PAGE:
Elite Qubo fluid & Misuro B+ vs Garmin vector. Accuracy test

Few months ago I started using Zwift with my Elite Qubo fluid wheel on trainer. I am interested in training on Zwift so I bought this little guy ( Misuro B+) in order to get some power data and possibly racing.

The Misuro B+ is designed for Elite hometrainers and it reads data based on the type of hometrainer used, in my case transmits speed, power and cadence data but I found out later that for racing on Zwift the sensor is not considered a power meter so I am classified as a ZP :frowning:

Anyway, I got a couple of Garmin vector from a friend of mine and did this test to check the difference in accuracy between the pedals and the sensor to make sure I’m training correctly based on my FTP.
As you can see the two tracks match quite well,

Looking at those zone benchmarks there are positive and negative fluctuations, so I’m pretty sure that Misuro doesn’t overestimate/underestimate constantly but randomly across all zones





Below distribution of differences

In numbers:

  • in 75% of cases the difference is between -4 and +5 watts
  • in 90% of cases it is between -11 and +12 watts

A serious difference is that there is about an 8 second time lag in the Misuro data, the pedals are clearly faster. Below the zoom at higher wattage

Interesting analysis. I wonder what the B+ says when the pedals register a really big sprint.

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I have an Elite Turbo Muin with the Misuro B+. It over-reads by about 15% against my 4iiii left side power meter and my Favero Assioma pedals, reducing to about 5% in a sprint.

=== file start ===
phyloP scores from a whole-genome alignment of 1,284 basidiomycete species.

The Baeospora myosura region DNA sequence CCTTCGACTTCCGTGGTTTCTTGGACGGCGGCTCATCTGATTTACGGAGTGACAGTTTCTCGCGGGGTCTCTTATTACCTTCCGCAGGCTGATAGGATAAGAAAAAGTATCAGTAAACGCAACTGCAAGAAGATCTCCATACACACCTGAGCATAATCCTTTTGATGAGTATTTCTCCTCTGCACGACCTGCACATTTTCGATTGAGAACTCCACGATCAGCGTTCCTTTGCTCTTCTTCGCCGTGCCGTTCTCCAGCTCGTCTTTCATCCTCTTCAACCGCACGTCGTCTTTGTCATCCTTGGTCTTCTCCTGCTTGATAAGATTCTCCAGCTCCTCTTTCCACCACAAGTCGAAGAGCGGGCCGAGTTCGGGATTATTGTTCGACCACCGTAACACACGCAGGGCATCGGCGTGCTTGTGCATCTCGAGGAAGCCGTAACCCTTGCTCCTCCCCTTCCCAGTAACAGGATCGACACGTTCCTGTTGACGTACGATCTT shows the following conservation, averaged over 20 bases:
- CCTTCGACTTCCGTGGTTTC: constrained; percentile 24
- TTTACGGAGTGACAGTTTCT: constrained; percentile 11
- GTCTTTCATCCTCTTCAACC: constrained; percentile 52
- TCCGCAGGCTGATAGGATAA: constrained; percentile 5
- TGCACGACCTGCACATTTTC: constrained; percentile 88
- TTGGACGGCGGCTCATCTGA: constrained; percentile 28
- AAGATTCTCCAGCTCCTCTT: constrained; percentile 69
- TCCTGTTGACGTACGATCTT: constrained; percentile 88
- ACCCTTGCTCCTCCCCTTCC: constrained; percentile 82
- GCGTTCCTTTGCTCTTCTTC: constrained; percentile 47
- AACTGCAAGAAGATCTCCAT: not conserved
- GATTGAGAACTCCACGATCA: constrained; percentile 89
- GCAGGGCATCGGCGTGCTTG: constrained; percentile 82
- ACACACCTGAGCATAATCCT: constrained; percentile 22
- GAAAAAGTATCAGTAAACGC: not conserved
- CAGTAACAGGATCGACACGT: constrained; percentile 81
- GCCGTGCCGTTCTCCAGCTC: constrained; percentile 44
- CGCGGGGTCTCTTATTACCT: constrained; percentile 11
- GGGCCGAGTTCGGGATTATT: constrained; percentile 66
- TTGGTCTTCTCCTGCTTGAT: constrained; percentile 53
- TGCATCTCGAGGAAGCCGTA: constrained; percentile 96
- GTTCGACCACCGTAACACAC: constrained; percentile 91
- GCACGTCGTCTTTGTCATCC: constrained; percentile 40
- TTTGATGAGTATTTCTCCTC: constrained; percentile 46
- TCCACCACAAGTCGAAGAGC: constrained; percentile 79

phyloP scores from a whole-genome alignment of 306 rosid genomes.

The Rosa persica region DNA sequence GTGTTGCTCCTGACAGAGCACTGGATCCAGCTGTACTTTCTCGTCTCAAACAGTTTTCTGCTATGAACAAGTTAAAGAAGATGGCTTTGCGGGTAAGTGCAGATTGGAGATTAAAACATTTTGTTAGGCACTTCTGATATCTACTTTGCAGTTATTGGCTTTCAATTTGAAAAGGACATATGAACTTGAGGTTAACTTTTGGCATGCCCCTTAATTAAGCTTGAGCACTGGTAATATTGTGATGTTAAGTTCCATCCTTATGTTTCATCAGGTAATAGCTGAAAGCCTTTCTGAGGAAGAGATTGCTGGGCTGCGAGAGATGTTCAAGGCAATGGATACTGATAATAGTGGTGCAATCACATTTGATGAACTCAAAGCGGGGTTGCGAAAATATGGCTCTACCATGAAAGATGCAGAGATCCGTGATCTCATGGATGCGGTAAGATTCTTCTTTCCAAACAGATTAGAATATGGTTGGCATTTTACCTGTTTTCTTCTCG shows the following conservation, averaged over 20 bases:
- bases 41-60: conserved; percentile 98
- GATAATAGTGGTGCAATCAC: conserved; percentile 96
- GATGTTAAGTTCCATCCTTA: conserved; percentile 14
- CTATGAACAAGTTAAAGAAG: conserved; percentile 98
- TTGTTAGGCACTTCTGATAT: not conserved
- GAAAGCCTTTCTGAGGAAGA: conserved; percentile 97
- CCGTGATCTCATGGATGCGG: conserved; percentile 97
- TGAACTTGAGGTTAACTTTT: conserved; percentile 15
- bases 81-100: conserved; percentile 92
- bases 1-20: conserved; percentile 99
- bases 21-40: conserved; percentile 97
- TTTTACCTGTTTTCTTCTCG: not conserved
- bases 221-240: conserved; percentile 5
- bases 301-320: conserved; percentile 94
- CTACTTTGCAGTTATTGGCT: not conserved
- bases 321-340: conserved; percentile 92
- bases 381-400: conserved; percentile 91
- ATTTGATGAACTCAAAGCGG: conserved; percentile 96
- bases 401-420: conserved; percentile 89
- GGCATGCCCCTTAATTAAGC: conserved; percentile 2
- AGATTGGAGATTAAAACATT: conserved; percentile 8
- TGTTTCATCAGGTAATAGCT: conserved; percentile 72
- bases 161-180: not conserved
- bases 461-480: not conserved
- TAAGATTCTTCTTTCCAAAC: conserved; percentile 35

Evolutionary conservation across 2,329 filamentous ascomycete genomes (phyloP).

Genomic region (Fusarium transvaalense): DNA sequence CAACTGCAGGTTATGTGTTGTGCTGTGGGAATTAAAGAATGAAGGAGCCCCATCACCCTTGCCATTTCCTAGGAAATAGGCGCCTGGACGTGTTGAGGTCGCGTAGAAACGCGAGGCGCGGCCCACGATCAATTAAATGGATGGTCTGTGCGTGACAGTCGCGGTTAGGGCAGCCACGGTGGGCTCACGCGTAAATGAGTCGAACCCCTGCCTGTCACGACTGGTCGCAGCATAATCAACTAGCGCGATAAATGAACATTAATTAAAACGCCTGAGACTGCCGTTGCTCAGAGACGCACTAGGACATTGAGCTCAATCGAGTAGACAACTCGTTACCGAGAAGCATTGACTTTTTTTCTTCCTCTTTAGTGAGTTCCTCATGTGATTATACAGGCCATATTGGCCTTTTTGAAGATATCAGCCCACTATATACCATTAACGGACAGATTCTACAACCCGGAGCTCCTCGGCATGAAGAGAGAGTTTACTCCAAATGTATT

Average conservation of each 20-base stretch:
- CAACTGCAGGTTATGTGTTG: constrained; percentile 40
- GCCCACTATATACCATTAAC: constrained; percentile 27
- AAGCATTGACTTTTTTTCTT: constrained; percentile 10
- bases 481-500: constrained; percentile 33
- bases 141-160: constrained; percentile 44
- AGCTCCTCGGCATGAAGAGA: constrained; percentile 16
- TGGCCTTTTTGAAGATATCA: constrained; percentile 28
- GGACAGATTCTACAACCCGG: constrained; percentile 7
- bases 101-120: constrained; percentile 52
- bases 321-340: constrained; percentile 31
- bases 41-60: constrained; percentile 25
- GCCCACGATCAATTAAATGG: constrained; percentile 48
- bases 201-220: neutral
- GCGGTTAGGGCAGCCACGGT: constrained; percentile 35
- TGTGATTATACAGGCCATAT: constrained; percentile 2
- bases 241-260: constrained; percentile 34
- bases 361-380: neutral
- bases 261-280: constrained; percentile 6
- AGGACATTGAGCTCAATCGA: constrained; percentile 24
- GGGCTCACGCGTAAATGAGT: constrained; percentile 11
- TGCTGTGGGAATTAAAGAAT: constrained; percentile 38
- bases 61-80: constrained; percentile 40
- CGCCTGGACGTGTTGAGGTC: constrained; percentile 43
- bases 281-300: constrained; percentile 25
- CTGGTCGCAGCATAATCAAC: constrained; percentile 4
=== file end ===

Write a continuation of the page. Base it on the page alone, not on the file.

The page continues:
Data here: ZwiftPower - Analysis - Noel Slevin - Zwift - Group Ride: ESCO Bohemian vs Sunrise Racing Team G2 on 2018 UCI Worlds Short Lap in Innsbruck

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I am going to test it tomorrow btw can’t afford more than 700w for few seconds I guess :slight_smile:

@Noel_Slevin smart trainers under estimates imho it’s not misuro over reading

Interesting, there’s another case study with turbo muin which leds to same result.

I wonder why it works better with my fluid trainer than turbo.

ZwiftPower analysis has set_id=345326
(I can’t insert link)

The problem with any type of fluid trainer is that when it heats up the fluid changes viscosity making the trainer easier to pedal, as the fluid gets warmer. Had an Elite Turno 4 years ago (basically a better version of the turbo Muin) that would read 5 % lower than my Quarq starting out, but slowly climb up to be around 10 % higher after 45 minutes.

I think the elite qubo being a wheel on trainer with very little casing might not be going that quickly up in temps as a closed case of direct drive trainer. You are also not producing that high of a power compared to the example you posted and have periods where you are doing 100 watts that allows it to cool off

Smart trainers are measuring, not estimating.

Smart trainers give bad measures compared to pedals that’s the point. Consistently lower.

mh… did not find much on the internet about the temperature thing, I’ve found people reporting more of sensations instead of true data.

I am not Cavendish :slight_smile: BTW I can safely say that: